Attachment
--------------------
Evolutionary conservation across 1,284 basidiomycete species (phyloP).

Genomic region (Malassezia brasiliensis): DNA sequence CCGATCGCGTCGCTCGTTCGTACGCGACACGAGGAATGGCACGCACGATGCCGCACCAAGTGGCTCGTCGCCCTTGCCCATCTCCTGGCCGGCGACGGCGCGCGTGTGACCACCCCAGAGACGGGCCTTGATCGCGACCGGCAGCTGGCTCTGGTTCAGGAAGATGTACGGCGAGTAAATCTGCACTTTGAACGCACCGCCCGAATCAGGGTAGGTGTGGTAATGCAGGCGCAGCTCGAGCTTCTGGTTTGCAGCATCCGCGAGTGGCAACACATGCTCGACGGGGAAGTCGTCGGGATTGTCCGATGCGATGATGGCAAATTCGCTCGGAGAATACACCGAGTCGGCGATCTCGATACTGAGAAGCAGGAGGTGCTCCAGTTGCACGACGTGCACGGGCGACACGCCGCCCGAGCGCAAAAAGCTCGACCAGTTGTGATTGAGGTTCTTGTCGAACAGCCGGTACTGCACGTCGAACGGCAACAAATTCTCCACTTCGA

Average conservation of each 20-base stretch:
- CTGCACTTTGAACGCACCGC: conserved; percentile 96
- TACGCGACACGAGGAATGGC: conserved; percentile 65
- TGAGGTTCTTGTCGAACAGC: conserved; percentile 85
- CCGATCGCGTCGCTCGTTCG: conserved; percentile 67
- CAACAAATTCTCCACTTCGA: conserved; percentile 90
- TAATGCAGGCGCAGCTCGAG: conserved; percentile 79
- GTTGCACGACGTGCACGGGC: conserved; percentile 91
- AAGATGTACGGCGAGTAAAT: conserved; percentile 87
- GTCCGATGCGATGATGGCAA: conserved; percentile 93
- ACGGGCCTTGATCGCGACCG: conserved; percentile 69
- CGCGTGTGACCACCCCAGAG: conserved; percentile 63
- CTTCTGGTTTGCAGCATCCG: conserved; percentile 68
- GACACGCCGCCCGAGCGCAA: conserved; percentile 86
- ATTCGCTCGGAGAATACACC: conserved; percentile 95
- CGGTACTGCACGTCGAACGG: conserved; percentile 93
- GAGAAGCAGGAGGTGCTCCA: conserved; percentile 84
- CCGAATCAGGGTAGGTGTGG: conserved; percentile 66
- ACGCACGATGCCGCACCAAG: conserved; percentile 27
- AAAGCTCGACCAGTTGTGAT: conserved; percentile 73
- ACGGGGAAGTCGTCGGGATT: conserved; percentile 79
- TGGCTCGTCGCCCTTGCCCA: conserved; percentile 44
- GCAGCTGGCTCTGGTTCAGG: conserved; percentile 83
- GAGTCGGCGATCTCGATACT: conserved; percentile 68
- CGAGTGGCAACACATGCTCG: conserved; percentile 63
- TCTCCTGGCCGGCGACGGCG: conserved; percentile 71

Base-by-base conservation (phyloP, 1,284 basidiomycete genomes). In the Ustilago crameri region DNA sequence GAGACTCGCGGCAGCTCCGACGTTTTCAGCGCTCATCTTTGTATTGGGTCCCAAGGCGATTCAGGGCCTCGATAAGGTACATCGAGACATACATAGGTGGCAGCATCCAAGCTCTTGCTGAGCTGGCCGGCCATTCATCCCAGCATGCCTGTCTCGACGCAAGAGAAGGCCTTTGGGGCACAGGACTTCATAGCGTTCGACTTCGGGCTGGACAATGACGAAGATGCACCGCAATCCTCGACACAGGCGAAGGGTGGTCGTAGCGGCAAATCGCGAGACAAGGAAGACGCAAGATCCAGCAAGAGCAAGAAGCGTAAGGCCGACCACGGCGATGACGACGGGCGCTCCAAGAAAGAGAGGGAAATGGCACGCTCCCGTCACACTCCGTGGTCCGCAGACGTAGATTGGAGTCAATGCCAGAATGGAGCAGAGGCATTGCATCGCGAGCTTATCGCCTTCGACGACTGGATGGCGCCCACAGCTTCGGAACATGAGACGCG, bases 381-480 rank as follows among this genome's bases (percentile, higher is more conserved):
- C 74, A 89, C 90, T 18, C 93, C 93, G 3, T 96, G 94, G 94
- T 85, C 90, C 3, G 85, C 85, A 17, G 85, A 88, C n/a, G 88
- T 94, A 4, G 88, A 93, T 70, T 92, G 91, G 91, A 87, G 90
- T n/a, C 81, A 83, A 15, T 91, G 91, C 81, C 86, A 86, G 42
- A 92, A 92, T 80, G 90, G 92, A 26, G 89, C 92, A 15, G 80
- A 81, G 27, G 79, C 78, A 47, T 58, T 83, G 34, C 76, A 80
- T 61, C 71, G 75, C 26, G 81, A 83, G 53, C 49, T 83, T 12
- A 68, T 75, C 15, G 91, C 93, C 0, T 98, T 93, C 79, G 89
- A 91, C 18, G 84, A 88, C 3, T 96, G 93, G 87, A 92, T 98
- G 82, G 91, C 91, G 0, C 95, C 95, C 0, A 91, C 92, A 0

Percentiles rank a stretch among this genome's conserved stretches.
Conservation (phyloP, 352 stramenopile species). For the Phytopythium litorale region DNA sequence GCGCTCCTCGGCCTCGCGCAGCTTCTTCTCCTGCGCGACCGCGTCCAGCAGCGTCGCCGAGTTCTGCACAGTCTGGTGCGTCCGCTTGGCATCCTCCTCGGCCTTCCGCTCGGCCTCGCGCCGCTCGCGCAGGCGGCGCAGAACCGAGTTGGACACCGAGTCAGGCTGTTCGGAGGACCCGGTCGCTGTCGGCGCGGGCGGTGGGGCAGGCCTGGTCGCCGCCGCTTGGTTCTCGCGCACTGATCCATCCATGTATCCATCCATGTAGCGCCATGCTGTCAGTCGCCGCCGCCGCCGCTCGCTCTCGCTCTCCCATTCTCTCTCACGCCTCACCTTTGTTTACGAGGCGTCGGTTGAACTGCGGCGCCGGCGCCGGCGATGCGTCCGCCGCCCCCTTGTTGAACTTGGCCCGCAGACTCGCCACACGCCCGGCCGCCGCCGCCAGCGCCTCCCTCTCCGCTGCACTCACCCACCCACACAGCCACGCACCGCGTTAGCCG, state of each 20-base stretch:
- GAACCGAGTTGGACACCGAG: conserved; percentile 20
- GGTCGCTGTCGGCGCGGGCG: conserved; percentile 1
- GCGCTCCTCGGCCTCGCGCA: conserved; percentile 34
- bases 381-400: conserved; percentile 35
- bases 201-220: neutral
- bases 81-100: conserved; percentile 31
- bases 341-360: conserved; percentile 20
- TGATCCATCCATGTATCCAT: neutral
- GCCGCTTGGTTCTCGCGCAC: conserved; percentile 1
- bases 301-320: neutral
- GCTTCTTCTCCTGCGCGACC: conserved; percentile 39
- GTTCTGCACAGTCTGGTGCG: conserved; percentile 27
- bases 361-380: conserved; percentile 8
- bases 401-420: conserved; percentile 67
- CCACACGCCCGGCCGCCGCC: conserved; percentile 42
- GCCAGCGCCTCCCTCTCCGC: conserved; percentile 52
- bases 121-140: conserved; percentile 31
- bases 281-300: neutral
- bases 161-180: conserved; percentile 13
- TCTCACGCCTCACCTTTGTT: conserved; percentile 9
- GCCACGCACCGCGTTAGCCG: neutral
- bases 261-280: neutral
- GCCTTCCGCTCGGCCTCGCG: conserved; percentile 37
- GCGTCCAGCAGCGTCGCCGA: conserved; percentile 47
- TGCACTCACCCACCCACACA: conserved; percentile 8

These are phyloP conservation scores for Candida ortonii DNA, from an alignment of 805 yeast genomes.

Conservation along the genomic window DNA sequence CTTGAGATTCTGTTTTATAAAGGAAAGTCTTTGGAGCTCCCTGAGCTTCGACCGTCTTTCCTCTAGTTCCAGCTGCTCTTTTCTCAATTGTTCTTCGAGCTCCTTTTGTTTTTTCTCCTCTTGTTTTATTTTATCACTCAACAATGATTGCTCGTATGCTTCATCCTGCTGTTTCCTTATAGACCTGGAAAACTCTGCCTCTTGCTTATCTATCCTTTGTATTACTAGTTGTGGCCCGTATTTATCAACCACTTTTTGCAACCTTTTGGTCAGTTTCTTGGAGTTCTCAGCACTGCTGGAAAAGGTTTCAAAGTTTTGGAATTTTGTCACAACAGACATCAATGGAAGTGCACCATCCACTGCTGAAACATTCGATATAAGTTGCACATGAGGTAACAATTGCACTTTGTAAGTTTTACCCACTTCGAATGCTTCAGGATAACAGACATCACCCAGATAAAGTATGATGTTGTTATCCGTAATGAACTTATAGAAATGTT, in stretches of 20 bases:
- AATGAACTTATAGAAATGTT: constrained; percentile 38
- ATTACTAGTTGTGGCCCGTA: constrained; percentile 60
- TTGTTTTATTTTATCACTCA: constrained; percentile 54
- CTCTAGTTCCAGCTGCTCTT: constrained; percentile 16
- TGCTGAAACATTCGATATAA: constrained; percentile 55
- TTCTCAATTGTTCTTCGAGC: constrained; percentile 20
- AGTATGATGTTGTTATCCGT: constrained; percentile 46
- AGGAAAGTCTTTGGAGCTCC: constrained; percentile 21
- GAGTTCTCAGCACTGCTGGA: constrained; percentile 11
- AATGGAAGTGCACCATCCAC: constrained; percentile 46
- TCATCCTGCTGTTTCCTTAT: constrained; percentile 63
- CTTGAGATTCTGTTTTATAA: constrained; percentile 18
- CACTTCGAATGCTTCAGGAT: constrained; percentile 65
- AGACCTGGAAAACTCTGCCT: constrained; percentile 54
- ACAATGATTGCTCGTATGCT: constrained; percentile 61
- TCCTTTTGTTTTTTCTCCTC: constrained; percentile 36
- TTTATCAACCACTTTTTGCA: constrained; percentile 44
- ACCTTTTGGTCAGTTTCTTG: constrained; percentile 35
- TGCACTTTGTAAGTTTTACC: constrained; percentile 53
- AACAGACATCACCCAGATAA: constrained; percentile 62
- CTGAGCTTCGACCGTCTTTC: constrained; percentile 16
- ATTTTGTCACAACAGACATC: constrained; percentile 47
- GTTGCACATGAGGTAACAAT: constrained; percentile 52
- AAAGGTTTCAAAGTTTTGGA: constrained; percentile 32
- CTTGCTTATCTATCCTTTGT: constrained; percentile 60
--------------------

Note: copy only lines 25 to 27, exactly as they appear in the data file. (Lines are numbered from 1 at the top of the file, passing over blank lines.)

- GCAGCTGGCTCTGGTTCAGG: conserved; percentile 83
- GAGTCGGCGATCTCGATACT: conserved; percentile 68
- CGAGTGGCAACACATGCTCG: conserved; percentile 63